The Relation Between Testing Environment and Baseline Performance in Child and Adolescent Concussion Assessment

Am J Sports Med. 2014 Jul;42(7):1716-23. doi: 10.1177/0363546514531732. Epub 2014 Apr 30.


Background: Previous research has demonstrated differences in cognitive performance when baseline concussion assessment is performed in a group versus an individual setting. Accurate baseline assessment is imperative when such data are used to make clinical decisions regarding cognitive and symptom recovery after concussion.

Hypothesis: The use of similar standardized test administration procedures and test conditions across group and individual settings results in no differences in cognitive performance or symptom reporting.

Study design: Cohort study; Level of evidence, 3.

Methods: A total of 939 participants (aged 5-18 years), including 313 tested individually and 626 tested in a group setting, matched on age, sex, and attention-deficit/hyperactivity disorder status, were administered concussion baseline assessment using the desktop version of the Immediate Post-Concussion Assessment and Cognitive Testing and a new pediatric measure, the Multimodal Assessment of Cognition & Symptoms for Children. Cognitive performance, symptom reports, and rates of invalid performance were compared between settings.

Results: No significant differences were found between individual and group testing settings for the age-based Learning and Memory Accuracy composite and Response Speed composite standard scores on the Multimodal Assessment of Cognition & Symptoms for Children. Accounting for age and sex, adolescents' performance on the Immediate Post-Concussion Assessment and Cognitive Testing revealed no differences between settings on the 4 composite raw scores (Verbal Memory, Visual Memory, Visual Motor Speed, and Reaction Time). Furthermore, symptom reporting was similar between settings on both measures. Rates of invalid performance did not differ between the 2 administration groups for either age group. There was an interaction effect for invalid performance between attention-deficit/hyperactivity disorder and setting in younger children (aged 5-12 years), with higher rates of invalid performance for children in the group setting with attention-deficit/hyperactivity disorder compared with those without, although there were no differences in the individual setting.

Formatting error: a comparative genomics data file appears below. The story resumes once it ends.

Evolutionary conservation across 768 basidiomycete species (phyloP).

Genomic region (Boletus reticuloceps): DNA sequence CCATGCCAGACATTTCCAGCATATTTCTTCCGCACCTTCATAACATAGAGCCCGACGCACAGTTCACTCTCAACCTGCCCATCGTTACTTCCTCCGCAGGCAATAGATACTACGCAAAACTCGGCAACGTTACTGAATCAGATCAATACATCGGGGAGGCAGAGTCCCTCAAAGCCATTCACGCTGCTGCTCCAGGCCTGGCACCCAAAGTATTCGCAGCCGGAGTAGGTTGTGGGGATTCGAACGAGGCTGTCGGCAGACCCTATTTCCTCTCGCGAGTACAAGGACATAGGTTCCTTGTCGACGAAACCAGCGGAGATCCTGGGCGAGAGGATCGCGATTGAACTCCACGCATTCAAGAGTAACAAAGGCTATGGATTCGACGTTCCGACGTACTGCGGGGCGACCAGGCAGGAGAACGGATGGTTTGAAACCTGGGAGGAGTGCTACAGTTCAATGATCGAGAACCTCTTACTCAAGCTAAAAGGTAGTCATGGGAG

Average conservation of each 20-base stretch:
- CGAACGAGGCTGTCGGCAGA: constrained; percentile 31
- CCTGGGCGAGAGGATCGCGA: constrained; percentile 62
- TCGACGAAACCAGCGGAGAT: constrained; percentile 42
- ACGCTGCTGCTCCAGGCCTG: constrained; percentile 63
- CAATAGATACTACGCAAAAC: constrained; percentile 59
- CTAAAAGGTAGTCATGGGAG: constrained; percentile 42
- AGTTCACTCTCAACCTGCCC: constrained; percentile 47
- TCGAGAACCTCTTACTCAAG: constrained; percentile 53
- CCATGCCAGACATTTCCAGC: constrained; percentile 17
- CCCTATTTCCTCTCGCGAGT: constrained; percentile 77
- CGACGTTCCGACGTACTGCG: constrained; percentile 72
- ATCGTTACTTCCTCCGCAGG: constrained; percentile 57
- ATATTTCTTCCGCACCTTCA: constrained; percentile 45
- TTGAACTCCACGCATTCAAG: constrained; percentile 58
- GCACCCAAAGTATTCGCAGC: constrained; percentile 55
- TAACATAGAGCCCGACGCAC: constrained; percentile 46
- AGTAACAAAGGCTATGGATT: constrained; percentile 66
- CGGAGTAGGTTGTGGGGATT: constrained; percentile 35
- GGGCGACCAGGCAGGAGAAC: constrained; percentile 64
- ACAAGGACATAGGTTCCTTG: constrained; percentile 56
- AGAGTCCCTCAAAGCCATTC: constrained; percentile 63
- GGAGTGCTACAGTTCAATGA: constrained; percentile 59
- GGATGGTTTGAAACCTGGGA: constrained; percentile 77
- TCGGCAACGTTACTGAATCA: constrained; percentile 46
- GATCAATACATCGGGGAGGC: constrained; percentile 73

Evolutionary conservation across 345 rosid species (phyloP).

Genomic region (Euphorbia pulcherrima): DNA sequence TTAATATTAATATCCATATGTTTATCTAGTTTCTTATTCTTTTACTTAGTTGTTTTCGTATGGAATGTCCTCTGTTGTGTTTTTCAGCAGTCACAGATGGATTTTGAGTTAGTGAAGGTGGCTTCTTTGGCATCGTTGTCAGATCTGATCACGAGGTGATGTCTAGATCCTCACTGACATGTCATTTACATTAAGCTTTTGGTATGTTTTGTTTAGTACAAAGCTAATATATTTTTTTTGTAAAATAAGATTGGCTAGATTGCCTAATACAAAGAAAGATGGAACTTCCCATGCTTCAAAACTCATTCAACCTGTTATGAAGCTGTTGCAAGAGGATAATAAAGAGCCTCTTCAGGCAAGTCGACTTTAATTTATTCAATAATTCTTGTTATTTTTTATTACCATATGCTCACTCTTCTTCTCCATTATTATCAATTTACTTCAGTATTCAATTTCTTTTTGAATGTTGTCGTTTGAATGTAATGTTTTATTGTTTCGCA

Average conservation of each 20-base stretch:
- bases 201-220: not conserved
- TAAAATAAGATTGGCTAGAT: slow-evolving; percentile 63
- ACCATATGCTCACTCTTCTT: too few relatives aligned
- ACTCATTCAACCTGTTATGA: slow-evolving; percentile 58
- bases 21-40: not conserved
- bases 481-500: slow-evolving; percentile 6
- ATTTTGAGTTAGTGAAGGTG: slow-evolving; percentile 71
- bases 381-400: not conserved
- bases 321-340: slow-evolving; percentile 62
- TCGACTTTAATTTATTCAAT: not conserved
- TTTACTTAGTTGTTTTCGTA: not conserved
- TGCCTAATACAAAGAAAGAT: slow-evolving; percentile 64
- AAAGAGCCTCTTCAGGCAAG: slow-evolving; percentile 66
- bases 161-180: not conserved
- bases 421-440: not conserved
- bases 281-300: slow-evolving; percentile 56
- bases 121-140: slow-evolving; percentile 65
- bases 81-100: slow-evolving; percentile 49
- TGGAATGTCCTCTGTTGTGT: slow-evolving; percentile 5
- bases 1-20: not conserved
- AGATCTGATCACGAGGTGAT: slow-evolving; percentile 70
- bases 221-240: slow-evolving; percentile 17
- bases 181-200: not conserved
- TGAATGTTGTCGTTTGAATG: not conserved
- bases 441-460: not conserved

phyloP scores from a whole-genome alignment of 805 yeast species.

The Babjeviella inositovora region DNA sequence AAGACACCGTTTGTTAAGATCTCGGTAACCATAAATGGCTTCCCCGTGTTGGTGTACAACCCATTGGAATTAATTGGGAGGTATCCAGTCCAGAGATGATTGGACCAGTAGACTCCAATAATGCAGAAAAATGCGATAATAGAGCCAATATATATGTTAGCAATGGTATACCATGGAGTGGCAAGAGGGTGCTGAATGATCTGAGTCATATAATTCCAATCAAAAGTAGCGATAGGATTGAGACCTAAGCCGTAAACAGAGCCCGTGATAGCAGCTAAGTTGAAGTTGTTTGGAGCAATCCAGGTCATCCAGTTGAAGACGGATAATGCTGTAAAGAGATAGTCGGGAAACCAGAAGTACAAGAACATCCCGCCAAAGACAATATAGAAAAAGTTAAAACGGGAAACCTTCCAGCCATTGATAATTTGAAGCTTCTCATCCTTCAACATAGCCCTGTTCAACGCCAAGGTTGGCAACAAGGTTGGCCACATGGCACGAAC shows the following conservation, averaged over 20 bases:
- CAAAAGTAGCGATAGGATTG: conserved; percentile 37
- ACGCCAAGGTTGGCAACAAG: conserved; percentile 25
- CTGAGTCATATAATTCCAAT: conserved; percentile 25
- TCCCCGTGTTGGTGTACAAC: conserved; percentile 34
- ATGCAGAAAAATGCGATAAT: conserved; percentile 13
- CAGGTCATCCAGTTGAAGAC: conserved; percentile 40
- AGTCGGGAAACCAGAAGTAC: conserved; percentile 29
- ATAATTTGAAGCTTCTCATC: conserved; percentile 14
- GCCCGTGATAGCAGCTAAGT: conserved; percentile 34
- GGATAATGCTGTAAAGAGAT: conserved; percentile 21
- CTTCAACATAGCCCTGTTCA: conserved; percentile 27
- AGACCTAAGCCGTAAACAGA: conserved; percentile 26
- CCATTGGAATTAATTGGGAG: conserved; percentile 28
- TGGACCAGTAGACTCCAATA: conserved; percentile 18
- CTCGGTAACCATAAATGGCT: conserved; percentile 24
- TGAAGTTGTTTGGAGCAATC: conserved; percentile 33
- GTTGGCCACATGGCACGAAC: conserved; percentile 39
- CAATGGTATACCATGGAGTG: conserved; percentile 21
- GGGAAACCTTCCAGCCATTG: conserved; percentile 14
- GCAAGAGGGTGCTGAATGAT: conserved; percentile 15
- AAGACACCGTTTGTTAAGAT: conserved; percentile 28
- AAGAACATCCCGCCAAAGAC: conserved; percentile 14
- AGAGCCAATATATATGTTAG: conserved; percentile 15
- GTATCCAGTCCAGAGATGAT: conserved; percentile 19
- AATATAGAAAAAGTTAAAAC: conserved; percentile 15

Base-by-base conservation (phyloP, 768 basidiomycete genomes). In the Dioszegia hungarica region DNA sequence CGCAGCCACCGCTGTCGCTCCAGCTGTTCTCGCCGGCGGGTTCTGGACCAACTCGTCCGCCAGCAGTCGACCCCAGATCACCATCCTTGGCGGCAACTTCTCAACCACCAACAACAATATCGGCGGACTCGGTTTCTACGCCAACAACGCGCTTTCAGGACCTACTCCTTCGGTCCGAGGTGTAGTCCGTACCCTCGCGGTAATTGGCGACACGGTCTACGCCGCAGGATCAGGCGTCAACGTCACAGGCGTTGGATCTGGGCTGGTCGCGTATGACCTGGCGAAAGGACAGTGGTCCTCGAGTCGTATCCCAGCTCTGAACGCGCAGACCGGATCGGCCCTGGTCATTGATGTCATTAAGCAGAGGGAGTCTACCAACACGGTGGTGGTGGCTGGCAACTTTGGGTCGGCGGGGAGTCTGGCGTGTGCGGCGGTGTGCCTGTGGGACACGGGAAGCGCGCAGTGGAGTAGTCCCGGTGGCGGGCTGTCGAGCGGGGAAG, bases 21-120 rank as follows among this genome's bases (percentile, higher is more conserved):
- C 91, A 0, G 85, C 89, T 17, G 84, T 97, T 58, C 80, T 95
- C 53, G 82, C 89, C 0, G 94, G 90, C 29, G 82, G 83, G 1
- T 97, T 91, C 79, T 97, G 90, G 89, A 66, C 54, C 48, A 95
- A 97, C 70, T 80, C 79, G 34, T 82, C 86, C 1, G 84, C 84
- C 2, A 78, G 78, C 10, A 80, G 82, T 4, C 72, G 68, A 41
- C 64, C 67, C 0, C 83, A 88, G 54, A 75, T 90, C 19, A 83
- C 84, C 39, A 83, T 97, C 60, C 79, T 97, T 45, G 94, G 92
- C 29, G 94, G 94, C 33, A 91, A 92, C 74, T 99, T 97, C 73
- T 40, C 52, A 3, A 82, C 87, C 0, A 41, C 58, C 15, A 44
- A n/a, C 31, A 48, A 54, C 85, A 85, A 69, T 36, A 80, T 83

Conclusion: In this sample, children given a baseline assessment in a group setting performed no differently than children tested individually when standardized administration procedures were used by trained test administrators. Previous evidence suggesting differences between settings may be attributable to the variability in test administration and supervision rather than the environment itself. The importance of standardized procedures and proper supervision during baseline concussion assessment is supported by these findings.

Keywords: baseline testing; computerized testing; concussion testing; neurocognitive testing.

MeSH terms

  • Adolescent
  • Athletes / psychology
  • Athletic Injuries / complications*
  • Athletic Injuries / diagnosis
  • Brain Concussion / complications*
  • Brain Concussion / diagnosis
  • Child
  • Cohort Studies
  • Female
  • Humans
  • Injury Severity Score
  • Male
  • Neuropsychological Tests
  • Post-Concussion Syndrome / diagnosis*
  • Post-Concussion Syndrome / etiology*
  • Recovery of Function
  • Sports